NASHVILLE, TN—United States Senator Bill Hagerty (R-TN), a member of the Senate Appropriations and Banking Committee and former state Commissioner of Economic and Community Development, will launch his first-annual Economic Development tour across the state that will take place each August when the Senate is in recess.
The tour will take him to counties and cities across west, middle, and east Tennessee, beginning August 16 and concluding September 8, giving him the opportunity to visit with business owners—large and small—workers, and farmers about the ongoing recovery from the pandemic-driven recession and the harmful big government, tax-and-spend policies coming from Washington.
“I spent my life in business, not politics,” said Senator Hagerty. “And as Tennessee’s former commissioner of economic development, I have a great appreciation for the men and women who help grow our state’s economy. Job and wage growth doesn’t happen from the government, it comes from the people through grit, ingenuity, and hard work, but government can hinder it. From the farmer, to the factory worker, to the executive, to the store clerk, Tennesseans deserve the chance to chase their American dream, and I’m committed to that. I look forward to spending this month traveling our state hearing the concerns and ideas that will help us return to the Blue Collar Boom we witnessed right before this pandemic.”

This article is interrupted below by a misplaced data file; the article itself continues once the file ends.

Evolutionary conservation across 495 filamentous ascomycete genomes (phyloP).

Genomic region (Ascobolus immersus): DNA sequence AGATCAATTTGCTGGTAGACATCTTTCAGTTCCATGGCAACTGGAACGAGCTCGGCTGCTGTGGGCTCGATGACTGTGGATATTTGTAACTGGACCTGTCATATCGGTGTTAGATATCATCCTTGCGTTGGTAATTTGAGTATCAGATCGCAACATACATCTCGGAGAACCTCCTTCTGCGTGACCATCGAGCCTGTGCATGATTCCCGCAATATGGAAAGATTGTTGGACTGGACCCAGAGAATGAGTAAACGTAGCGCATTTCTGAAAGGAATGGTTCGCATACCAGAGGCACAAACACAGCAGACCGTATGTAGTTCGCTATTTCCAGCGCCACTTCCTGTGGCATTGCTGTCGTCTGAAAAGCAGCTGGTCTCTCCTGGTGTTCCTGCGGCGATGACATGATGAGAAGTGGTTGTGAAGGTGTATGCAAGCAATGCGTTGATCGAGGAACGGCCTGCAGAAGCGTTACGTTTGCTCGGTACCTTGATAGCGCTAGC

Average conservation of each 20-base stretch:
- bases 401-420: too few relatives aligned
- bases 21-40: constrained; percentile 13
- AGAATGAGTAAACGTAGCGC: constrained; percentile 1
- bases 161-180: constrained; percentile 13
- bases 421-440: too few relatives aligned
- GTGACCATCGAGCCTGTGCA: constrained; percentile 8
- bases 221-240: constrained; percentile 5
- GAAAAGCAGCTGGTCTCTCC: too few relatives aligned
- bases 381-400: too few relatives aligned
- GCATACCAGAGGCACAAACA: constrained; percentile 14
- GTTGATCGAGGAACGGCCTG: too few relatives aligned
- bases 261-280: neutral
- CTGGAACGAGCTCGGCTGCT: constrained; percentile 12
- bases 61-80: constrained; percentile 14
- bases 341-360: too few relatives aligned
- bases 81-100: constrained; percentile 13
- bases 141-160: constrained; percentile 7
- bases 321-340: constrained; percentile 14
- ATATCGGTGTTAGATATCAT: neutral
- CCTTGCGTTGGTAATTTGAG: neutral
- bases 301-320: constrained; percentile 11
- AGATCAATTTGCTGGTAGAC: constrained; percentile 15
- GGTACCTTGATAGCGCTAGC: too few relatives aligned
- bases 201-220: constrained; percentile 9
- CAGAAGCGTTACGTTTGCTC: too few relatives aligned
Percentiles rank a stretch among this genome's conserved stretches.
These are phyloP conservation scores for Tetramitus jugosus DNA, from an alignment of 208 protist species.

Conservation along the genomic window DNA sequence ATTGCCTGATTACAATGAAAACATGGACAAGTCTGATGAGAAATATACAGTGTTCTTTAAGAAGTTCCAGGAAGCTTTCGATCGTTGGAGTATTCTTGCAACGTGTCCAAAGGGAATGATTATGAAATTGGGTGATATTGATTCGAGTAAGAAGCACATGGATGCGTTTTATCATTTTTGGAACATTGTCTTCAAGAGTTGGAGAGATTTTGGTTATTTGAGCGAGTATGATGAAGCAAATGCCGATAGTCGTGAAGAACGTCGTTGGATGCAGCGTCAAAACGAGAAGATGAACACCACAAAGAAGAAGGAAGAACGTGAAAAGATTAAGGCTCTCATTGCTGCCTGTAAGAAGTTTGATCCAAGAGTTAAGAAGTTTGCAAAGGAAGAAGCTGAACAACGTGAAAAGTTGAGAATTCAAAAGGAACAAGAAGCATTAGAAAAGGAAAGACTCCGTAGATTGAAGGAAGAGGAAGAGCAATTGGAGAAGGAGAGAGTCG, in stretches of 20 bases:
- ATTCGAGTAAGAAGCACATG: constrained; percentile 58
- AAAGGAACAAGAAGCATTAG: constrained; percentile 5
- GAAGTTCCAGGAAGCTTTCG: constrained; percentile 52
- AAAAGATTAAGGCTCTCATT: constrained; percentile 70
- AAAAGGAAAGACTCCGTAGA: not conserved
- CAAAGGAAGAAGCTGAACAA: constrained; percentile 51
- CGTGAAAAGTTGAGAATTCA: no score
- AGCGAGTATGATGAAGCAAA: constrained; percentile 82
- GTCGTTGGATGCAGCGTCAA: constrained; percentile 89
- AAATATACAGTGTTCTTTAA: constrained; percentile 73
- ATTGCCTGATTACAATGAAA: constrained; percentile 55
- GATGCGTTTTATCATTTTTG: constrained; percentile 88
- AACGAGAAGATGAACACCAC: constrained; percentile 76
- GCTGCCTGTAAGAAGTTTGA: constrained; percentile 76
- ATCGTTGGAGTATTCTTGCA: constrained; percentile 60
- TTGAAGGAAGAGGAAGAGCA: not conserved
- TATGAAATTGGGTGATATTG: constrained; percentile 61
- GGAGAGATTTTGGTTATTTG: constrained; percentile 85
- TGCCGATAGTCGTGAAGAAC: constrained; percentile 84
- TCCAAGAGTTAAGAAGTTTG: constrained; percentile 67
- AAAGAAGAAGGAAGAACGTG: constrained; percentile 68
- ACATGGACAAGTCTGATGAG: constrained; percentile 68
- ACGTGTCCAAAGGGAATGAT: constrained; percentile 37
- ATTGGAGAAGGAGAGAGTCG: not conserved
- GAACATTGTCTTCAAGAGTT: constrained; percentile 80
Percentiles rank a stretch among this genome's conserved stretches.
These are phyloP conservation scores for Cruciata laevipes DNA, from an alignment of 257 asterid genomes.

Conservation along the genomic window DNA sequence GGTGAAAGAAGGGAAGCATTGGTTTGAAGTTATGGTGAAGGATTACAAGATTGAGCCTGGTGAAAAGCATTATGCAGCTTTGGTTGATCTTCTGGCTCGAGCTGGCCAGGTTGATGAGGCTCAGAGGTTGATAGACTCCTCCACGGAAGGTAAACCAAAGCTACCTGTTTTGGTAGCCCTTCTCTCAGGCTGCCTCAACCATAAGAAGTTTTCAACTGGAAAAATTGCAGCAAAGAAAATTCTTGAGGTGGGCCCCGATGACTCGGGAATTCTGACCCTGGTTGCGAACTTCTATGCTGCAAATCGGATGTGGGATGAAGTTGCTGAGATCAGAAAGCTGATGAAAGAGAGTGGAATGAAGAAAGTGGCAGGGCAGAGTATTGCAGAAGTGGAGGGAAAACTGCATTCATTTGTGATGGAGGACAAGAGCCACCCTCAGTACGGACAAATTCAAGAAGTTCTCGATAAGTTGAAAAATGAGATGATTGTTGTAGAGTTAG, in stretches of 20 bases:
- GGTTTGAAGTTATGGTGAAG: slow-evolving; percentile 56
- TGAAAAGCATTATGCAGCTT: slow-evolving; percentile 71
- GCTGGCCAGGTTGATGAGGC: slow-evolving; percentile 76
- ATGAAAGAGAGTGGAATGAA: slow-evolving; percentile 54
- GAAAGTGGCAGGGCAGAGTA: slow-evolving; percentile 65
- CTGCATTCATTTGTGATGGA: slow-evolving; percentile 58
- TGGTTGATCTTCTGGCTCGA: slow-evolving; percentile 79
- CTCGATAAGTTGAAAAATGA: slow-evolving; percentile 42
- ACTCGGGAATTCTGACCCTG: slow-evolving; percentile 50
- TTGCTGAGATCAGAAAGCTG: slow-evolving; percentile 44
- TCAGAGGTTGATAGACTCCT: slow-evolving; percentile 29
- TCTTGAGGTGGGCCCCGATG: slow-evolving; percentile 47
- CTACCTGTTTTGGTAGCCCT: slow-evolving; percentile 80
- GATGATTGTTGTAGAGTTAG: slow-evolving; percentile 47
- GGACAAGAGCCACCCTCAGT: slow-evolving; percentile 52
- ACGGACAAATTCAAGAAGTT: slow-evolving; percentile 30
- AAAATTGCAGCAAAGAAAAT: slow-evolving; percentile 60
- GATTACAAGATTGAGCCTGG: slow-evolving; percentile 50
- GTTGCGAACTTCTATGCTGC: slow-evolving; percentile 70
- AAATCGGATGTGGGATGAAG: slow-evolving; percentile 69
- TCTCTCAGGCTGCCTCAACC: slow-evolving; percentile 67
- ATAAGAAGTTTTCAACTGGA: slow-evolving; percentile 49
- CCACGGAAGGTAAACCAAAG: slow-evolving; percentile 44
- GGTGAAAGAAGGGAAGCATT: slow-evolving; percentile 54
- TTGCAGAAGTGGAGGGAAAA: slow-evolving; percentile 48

Hagerty is a life-long businessman who started his business career with the Boston Consulting Group. He later became a venture capital and private equity investor where he invested in and served as an executive and board member of a wide range of companies, including ones listed on the NYSE and NASDAQ. From 2011 to 2014, Hagerty served as a member of Governor Bill Haslam’s (R-TN) Cabinet and Commissioner of the Tennessee Department of Economic and Community Development. During his tenure as commissioner, Hagerty reorganized the department, eliminating over 40 percent of the positions and saving millions of taxpayer dollars. At the same time, the new approach helped spur the strongest economic transformation seen — taking Tennessee from an unemployment rate higher than the national average when he arrived to become the number one state in the nation for jobs created through foreign investment and being named State of the Year for Economic Development an unprecedented two years in a row during his tenure.
Next week, the tour will take Hagerty to his boyhood hometown of Gallatin, Clarksville, Knoxville, and Tri-Cities.
Hagerty’s office will announce details of his public appearances ahead of time.